Get Better at Quoting Injection Molded Parts: Part 3
Follow these detailed tips to get the jobs you want. This installment focuses on the mold and the molding machine.
A simple and commonly used method to determine what size molding machine is required to mold a part is to multiply the projected area of the part times the number of cavities, times some rule of thumb—typically three. I avoid using rules of thumb because they are usually overly simplistic and often inaccurate.
Number of Cavities
Before you can determine the required machine size, you must first know the number of cavities required to meet or exceed the expected annual sales volume. For the sake of example, let’s assume that number is two. Now, the question is whether the part price based on a two-cavity mold will be in line with what the customer wants, or expects to pay. Will a four-cavity mold reduce the part cost? Doubling the cavitation will reduce the part cost only if the size of the molding machine or the amount of labor required doesn’t also double. It’s a good idea to quote two or three different mold cavitation scenarios and let the customer decide whether he/she wants to spend more money on the tooling or on the parts. The answer is often based on the time frame of the return on investment (ROI) for the higher-cavitation tooling.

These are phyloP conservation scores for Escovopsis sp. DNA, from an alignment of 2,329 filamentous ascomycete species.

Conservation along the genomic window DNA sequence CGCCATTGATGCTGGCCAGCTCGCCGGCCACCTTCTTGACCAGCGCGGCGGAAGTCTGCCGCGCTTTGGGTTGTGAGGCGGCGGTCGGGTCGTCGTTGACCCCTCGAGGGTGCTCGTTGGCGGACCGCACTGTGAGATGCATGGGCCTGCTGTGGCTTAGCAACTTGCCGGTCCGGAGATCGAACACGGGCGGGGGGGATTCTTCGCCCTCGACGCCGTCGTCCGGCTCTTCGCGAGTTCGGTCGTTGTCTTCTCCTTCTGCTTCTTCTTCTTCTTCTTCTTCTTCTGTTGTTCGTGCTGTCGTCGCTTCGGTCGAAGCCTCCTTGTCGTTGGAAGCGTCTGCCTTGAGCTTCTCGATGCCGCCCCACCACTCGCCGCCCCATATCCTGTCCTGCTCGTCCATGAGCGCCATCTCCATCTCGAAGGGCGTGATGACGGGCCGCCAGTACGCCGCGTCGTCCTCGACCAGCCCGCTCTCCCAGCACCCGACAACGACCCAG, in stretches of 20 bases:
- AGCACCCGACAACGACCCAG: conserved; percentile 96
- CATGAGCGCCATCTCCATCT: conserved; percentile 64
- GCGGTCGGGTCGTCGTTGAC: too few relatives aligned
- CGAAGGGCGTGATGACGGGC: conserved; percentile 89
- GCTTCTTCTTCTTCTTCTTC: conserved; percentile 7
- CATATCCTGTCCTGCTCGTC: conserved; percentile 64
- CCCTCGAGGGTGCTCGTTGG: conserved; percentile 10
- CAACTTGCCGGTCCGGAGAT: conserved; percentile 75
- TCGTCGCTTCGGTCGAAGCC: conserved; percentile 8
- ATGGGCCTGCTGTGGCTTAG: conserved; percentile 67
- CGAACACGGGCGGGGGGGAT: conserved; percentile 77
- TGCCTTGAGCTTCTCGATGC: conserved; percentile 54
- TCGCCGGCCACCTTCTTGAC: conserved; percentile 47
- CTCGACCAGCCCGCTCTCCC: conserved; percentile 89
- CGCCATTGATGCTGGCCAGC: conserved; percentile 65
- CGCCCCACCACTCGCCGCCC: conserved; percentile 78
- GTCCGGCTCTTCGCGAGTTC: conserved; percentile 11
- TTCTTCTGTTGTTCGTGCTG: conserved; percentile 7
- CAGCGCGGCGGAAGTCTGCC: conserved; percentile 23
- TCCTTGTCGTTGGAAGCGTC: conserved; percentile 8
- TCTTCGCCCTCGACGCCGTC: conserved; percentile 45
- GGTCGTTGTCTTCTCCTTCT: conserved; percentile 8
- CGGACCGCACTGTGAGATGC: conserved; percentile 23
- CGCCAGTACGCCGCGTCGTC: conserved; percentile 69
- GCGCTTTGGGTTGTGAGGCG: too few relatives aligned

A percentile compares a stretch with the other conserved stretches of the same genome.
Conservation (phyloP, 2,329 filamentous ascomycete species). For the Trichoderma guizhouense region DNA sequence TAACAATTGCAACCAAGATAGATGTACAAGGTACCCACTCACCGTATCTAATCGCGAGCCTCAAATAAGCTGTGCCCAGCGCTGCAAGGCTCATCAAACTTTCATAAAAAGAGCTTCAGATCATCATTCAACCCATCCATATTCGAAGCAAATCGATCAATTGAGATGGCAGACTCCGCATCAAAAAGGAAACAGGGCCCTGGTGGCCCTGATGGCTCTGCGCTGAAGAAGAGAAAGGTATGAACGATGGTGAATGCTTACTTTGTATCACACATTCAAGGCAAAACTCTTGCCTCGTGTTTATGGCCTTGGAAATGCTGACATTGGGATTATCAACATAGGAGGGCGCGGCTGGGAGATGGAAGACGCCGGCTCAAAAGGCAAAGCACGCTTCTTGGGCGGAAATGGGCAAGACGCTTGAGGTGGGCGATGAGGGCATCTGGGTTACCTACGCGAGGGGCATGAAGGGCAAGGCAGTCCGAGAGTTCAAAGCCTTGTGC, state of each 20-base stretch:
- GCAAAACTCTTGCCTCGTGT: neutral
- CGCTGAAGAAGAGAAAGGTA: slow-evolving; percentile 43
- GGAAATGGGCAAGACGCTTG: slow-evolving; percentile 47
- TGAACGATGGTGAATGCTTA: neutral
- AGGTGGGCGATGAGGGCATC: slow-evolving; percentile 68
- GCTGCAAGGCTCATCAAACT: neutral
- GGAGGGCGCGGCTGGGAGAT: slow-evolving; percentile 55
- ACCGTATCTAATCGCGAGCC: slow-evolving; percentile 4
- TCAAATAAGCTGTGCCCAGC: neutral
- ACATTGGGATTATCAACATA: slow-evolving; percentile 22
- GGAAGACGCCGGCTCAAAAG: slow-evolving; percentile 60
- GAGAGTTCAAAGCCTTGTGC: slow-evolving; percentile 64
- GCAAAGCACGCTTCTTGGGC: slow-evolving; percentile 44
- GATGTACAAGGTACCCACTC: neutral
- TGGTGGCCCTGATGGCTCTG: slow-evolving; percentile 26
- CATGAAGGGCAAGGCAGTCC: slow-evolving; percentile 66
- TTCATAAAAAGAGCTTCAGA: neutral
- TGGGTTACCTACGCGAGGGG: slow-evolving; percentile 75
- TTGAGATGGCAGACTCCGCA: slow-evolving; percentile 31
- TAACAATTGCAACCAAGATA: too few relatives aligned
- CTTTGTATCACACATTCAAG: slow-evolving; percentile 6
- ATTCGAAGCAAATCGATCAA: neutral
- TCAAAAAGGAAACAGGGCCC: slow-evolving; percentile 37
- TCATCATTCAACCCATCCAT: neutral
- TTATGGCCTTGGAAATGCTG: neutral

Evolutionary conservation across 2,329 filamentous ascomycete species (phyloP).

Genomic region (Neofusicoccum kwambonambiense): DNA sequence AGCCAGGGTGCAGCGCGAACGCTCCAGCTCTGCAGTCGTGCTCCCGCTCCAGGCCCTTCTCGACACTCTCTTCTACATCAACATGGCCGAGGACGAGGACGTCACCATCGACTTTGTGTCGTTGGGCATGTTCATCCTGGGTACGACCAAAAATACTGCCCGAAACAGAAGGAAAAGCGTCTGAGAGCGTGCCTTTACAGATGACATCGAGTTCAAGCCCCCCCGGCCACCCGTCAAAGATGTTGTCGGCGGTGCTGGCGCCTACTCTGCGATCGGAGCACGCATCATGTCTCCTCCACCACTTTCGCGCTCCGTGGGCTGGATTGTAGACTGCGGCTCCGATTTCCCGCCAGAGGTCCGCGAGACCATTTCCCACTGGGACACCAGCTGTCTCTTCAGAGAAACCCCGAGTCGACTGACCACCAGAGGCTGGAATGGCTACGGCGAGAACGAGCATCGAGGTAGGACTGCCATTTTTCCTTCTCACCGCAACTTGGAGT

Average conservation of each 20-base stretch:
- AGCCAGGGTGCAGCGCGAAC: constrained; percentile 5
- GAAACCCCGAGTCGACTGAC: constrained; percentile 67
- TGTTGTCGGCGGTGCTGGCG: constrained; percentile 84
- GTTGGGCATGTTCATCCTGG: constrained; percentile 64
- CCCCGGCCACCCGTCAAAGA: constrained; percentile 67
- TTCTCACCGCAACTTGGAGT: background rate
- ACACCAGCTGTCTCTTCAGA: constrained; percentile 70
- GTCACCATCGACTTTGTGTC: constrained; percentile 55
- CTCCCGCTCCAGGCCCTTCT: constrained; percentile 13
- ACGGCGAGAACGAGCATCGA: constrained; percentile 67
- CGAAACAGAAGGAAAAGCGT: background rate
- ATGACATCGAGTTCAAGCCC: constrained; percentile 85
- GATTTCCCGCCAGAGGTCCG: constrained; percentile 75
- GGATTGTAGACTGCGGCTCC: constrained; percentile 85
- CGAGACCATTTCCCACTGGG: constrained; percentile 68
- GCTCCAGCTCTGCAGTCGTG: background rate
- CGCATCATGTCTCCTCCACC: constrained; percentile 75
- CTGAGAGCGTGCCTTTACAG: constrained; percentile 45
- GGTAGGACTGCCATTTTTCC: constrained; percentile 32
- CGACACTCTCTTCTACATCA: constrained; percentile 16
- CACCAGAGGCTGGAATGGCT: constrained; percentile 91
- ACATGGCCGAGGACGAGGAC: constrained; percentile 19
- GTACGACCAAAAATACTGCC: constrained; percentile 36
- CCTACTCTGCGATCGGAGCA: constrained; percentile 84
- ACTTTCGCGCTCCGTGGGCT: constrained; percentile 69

Doubling the cavitation will not always reduce the part cost.
Mold Length and Width
The next thing to do is determine a rough estimate of the mold size. For the sake of example, let’s say the part is 2 in.2 and the customer wants or needs four cavities in order to meet either his sales volume or his target part price. If you assume the spacing between the edges of the cavities is 2 in. and there are 3 in. from the outer edges of the cavities to the outer edges of the mold, that works out to a mold size of roughly 12 × 12 in. Now find the smallest machine in which this mold will fit vertically between the tiebars (or horizontally if the mold is to be introduced from the side), but not extend beyond the outer edges of the platen.
Stack molds can require very large mold-opening strokes, which add to cycle time and affect the choice of appropriate molding press.
Stack Height & Opening Stroke